It is three in the morning—and I awake to the cool night air of the outback. The nights in the outback always dip sharply into the cool side of the thermometer, reminding me of a Canadian spring. I am the last one out of bed, as is nearly always the case. The rest of the logistics crew are busy packing lunch, water, supplies, and downloading journey management plans. I pile my laptop bag and pelican case into the back of the four-wheel drive, and we head out of Chinchilla, Queensland. The only vehicles we pass along the way are marked by the classic colors of Schlumberger blue and Haliburton red.
Like many small towns, Chinchilla, Toowoomba, and Roma have all been drastically changed by the oil and gas fields that sit below a comparatively thin crust of rock. The rush to secure access to gas-bearing fields is unprecedented in Australia, Canada, and the United States. Driven by a large domestic and even larger international demand in Asia, the coal seam gas sector here in Australia is signing a new access agreement every day of the week. The challenge set before the governments of Australia, Canada, and the United States is to juggle the balance of energy demand and environmental protection.
The driving force behind the massive expansion in gas production in Australia and around the world is the unstoppable thrust of technology. The petroleum industry has changed beyond belief in just the span of my lifetime; when considered against my father’s lifetime, the industry is almost unrecognizable. There has been a noticeable shift in drilling equipment, and a push in portability has helped many rig designers evolve their rigs into trailer-mounted, ultra-portable systems. The push is to develop light, portable, and compact designs that can be shipped, driven, railed, or sailed around the world with unprecedented ease.
I travel into the field along a network of dusty tan-colored tracks of volcanic soil, since the main fields are approximately an hour-and-a-half drive from our accommodations. The outback of central Queensland has a weather system with a bipolar nature, flicking between cold mornings and hot afternoons. All of this in an environment that is an arid grassland punctuated with periodic flooding. I have previously been stranded for days in a remote camp located about a hundred kilometers from my current location. The slightest amount of rain closes roads, making them impassable even with the most experienced drivers. Add water to slick volcanic soil and the tires ball up with thick volumes of mud before you inadvertently slide off the road into a boggy field.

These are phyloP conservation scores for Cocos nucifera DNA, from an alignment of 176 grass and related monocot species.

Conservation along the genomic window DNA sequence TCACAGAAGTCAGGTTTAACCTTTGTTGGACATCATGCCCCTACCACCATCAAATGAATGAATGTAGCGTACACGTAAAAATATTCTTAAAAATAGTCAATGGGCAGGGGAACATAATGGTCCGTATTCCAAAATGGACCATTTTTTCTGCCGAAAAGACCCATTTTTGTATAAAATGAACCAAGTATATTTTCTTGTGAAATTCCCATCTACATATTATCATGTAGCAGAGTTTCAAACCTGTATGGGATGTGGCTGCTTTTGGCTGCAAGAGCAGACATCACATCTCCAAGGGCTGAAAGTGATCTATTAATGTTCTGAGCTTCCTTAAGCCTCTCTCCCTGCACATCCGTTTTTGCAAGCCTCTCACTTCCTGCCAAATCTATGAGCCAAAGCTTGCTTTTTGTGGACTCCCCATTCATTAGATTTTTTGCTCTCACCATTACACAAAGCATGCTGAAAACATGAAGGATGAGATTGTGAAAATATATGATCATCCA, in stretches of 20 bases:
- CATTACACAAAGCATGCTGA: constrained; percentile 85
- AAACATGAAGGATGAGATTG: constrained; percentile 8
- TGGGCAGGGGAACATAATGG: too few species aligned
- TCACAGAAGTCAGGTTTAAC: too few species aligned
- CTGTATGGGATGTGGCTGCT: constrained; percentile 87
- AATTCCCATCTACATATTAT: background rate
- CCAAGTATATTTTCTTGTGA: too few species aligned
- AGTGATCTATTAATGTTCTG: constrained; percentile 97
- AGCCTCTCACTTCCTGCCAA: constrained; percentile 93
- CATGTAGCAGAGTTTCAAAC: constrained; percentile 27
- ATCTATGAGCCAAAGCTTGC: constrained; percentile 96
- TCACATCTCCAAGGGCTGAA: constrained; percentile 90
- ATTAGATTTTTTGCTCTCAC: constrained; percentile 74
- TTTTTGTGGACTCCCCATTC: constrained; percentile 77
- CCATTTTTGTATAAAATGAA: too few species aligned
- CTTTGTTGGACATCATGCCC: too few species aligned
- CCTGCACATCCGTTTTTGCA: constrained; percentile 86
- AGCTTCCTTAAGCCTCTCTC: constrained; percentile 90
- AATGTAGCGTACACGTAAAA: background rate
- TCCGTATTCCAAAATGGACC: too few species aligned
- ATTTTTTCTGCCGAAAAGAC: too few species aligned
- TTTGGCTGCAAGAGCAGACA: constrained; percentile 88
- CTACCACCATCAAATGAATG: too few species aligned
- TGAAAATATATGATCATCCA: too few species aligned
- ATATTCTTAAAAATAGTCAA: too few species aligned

I am traveling to a drilling location to meet up with a very special logistics crew. Here in Queensland, Australia, CEO Arthur Foster from ITAC Services has developed a new dogma for moving and transporting rig equipment, and I am here to see what it is all about. In the modern oilfield and logistics business, it’s not enough to simply move equipment, you need to set a benchmark for safety achievement. It’s about securing clients and keeping clients by being the best and the safest.
We arrive at the rig just before six in the morning. The air is still biting cold, and it is pitch black without the slightest hint of light pollution. Overhead, there are more stars to view here than nearly any other place on earth.
Transporting a rig is a nightmare of a task. For this challenge, you might get a day’s notice before a rig release, and then the scramble is on to organize the logistics. The rig move has traditionally been one of the most dangerous aspects of the drilling process. Damage to equipment has always been a standard part of the rig-move process—it is the main reason older rigs show their scars so clearly.
I have navigated a labyrinth of inductions and safety meetings before I have a chance to step a foot on the rig. As I step from my truck and onto the lease, I breathe in the cool air of a three-degree morning. I am meeting the team from ITAC Services and learning how to take the conventional rig move and introduce it to unconventional new technology, aimed at improving safety and production.
Gone are the days of banging equipment onto a trailer and drawing a rig-move plan on the back of a steakhouse menu. Colossal new innovations in rig-transportation tracking and state-of-the-art loading systems have reduced damage, increased production, and allowed for advanced tracking via infield wireless tablet software.
However, not even a state-of-the-art side loader can help when the rain hits. Add even the slightest amount of water, and the lease disintegrates into a mud bath, while the camp becomes inundated with beautiful tree frogs.
A morning of sun and wind helps to harden the ground, and we are back at the lease site moving the last of the equipment. Lifting equipment with the ITAC side loader has remarkable advantages—it is extraordinarily gentle on buildings and equipment. The last time I traveled across the desert in central Australia with another crew, the jarring motion of a traditional-style, rig-truck unload rendered the contents of my entire office upside down and covered in bull dust. This newly developed technology will hopefully see an end to the rushed haphazard nature of rig moving.
The crew has been going since early morning, and the last of the equipment is spotted. The tablet has generated a report for every load from start to finish, and the drilling crew has already started assembling the gear. I plug the camp location back into the GPS, and I head back for rest, followed by a line of four-wheel drives packed with guys excited for a hot shower and a good meal.
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